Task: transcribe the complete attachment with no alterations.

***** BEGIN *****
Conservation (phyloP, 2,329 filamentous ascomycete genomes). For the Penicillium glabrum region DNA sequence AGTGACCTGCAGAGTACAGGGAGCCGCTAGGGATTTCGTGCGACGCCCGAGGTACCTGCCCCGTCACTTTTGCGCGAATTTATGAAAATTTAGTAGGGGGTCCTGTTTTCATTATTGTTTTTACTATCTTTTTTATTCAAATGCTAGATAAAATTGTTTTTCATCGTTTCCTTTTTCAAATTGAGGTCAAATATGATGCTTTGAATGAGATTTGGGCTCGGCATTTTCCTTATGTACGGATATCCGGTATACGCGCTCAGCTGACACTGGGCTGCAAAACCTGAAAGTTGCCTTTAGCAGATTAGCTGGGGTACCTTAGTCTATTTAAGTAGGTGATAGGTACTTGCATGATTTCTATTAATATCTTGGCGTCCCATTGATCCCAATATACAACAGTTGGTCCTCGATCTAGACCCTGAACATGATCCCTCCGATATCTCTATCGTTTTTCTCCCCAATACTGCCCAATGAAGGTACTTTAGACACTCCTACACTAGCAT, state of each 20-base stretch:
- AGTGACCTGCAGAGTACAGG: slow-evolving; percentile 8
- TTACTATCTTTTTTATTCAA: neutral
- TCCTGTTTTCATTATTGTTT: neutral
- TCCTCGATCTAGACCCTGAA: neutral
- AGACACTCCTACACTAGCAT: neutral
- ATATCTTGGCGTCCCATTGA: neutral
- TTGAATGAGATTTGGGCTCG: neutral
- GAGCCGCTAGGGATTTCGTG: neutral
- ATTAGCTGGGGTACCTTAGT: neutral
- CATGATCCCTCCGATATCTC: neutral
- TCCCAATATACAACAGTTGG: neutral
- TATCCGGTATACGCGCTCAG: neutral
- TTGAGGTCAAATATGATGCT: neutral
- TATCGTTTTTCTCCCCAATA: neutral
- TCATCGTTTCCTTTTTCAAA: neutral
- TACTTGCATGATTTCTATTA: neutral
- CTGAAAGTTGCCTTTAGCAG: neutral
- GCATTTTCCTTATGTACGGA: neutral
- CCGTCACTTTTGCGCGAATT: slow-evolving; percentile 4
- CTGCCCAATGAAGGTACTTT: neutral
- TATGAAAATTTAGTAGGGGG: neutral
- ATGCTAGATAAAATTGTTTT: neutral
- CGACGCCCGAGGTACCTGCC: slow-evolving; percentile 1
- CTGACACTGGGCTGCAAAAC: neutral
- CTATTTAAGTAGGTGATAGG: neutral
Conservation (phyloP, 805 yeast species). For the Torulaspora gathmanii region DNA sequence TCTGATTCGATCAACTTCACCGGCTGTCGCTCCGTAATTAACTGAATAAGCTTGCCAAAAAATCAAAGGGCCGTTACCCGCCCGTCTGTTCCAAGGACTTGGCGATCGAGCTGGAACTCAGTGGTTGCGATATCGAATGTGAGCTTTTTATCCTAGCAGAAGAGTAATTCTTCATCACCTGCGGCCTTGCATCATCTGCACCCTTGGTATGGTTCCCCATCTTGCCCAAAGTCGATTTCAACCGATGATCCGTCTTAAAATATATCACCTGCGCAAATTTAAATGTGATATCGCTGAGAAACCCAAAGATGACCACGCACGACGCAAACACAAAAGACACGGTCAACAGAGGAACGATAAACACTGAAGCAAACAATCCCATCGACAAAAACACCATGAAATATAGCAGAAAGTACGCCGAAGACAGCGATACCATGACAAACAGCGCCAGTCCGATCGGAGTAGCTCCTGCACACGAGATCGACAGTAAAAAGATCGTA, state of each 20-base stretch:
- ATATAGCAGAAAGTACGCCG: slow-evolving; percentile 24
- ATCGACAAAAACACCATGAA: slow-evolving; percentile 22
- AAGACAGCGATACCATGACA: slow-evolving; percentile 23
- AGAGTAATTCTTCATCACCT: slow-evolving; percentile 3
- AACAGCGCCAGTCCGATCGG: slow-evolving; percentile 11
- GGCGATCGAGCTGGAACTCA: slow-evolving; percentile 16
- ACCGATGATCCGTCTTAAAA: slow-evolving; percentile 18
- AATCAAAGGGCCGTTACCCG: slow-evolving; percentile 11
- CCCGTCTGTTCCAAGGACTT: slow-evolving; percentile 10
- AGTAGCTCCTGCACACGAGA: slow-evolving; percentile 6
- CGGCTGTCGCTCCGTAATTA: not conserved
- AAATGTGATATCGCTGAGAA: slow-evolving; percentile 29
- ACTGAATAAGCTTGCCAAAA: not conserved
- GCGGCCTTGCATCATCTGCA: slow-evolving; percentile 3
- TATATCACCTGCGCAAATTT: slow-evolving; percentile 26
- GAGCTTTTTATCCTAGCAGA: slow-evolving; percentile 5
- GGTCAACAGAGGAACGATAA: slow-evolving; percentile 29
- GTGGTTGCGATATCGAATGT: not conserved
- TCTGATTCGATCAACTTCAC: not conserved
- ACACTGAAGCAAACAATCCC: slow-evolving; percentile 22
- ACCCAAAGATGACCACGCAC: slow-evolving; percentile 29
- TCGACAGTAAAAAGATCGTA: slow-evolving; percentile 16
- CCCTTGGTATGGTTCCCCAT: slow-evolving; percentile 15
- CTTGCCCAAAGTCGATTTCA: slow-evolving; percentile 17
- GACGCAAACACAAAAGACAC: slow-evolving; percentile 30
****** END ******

Conservation (phyloP, 2,329 filamentous ascomycete genomes). For the Penicillium glabrum region DNA sequence AGTGACCTGCAGAGTACAGGGAGCCGCTAGGGATTTCGTGCGACGCCCGAGGTACCTGCCCCGTCACTTTTGCGCGAATTTATGAAAATTTAGTAGGGGGTCCTGTTTTCATTATTGTTTTTACTATCTTTTTTATTCAAATGCTAGATAAAATTGTTTTTCATCGTTTCCTTTTTCAAATTGAGGTCAAATATGATGCTTTGAATGAGATTTGGGCTCGGCATTTTCCTTATGTACGGATATCCGGTATACGCGCTCAGCTGACACTGGGCTGCAAAACCTGAAAGTTGCCTTTAGCAGATTAGCTGGGGTACCTTAGTCTATTTAAGTAGGTGATAGGTACTTGCATGATTTCTATTAATATCTTGGCGTCCCATTGATCCCAATATACAACAGTTGGTCCTCGATCTAGACCCTGAACATGATCCCTCCGATATCTCTATCGTTTTTCTCCCCAATACTGCCCAATGAAGGTACTTTAGACACTCCTACACTAGCAT, state of each 20-base stretch:
- AGTGACCTGCAGAGTACAGG: slow-evolving; percentile 8
- TTACTATCTTTTTTATTCAA: neutral
- TCCTGTTTTCATTATTGTTT: neutral
- TCCTCGATCTAGACCCTGAA: neutral
- AGACACTCCTACACTAGCAT: neutral
- ATATCTTGGCGTCCCATTGA: neutral
- TTGAATGAGATTTGGGCTCG: neutral
- GAGCCGCTAGGGATTTCGTG: neutral
- ATTAGCTGGGGTACCTTAGT: neutral
- CATGATCCCTCCGATATCTC: neutral
- TCCCAATATACAACAGTTGG: neutral
- TATCCGGTATACGCGCTCAG: neutral
- TTGAGGTCAAATATGATGCT: neutral
- TATCGTTTTTCTCCCCAATA: neutral
- TCATCGTTTCCTTTTTCAAA: neutral
- TACTTGCATGATTTCTATTA: neutral
- CTGAAAGTTGCCTTTAGCAG: neutral
- GCATTTTCCTTATGTACGGA: neutral
- CCGTCACTTTTGCGCGAATT: slow-evolving; percentile 4
- CTGCCCAATGAAGGTACTTT: neutral
- TATGAAAATTTAGTAGGGGG: neutral
- ATGCTAGATAAAATTGTTTT: neutral
- CGACGCCCGAGGTACCTGCC: slow-evolving; percentile 1
- CTGACACTGGGCTGCAAAAC: neutral
- CTATTTAAGTAGGTGATAGG: neutral
Conservation (phyloP, 805 yeast species). For the Torulaspora gathmanii region DNA sequence TCTGATTCGATCAACTTCACCGGCTGTCGCTCCGTAATTAACTGAATAAGCTTGCCAAAAAATCAAAGGGCCGTTACCCGCCCGTCTGTTCCAAGGACTTGGCGATCGAGCTGGAACTCAGTGGTTGCGATATCGAATGTGAGCTTTTTATCCTAGCAGAAGAGTAATTCTTCATCACCTGCGGCCTTGCATCATCTGCACCCTTGGTATGGTTCCCCATCTTGCCCAAAGTCGATTTCAACCGATGATCCGTCTTAAAATATATCACCTGCGCAAATTTAAATGTGATATCGCTGAGAAACCCAAAGATGACCACGCACGACGCAAACACAAAAGACACGGTCAACAGAGGAACGATAAACACTGAAGCAAACAATCCCATCGACAAAAACACCATGAAATATAGCAGAAAGTACGCCGAAGACAGCGATACCATGACAAACAGCGCCAGTCCGATCGGAGTAGCTCCTGCACACGAGATCGACAGTAAAAAGATCGTA, state of each 20-base stretch:
- ATATAGCAGAAAGTACGCCG: slow-evolving; percentile 24
- ATCGACAAAAACACCATGAA: slow-evolving; percentile 22
- AAGACAGCGATACCATGACA: slow-evolving; percentile 23
- AGAGTAATTCTTCATCACCT: slow-evolving; percentile 3
- AACAGCGCCAGTCCGATCGG: slow-evolving; percentile 11
- GGCGATCGAGCTGGAACTCA: slow-evolving; percentile 16
- ACCGATGATCCGTCTTAAAA: slow-evolving; percentile 18
- AATCAAAGGGCCGTTACCCG: slow-evolving; percentile 11
- CCCGTCTGTTCCAAGGACTT: slow-evolving; percentile 10
- AGTAGCTCCTGCACACGAGA: slow-evolving; percentile 6
- CGGCTGTCGCTCCGTAATTA: not conserved
- AAATGTGATATCGCTGAGAA: slow-evolving; percentile 29
- ACTGAATAAGCTTGCCAAAA: not conserved
- GCGGCCTTGCATCATCTGCA: slow-evolving; percentile 3
- TATATCACCTGCGCAAATTT: slow-evolving; percentile 26
- GAGCTTTTTATCCTAGCAGA: slow-evolving; percentile 5
- GGTCAACAGAGGAACGATAA: slow-evolving; percentile 29
- GTGGTTGCGATATCGAATGT: not conserved
- TCTGATTCGATCAACTTCAC: not conserved
- ACACTGAAGCAAACAATCCC: slow-evolving; percentile 22
- ACCCAAAGATGACCACGCAC: slow-evolving; percentile 29
- TCGACAGTAAAAAGATCGTA: slow-evolving; percentile 16
- CCCTTGGTATGGTTCCCCAT: slow-evolving; percentile 15
- CTTGCCCAAAGTCGATTTCA: slow-evolving; percentile 17
- GACGCAAACACAAAAGACAC: slow-evolving; percentile 30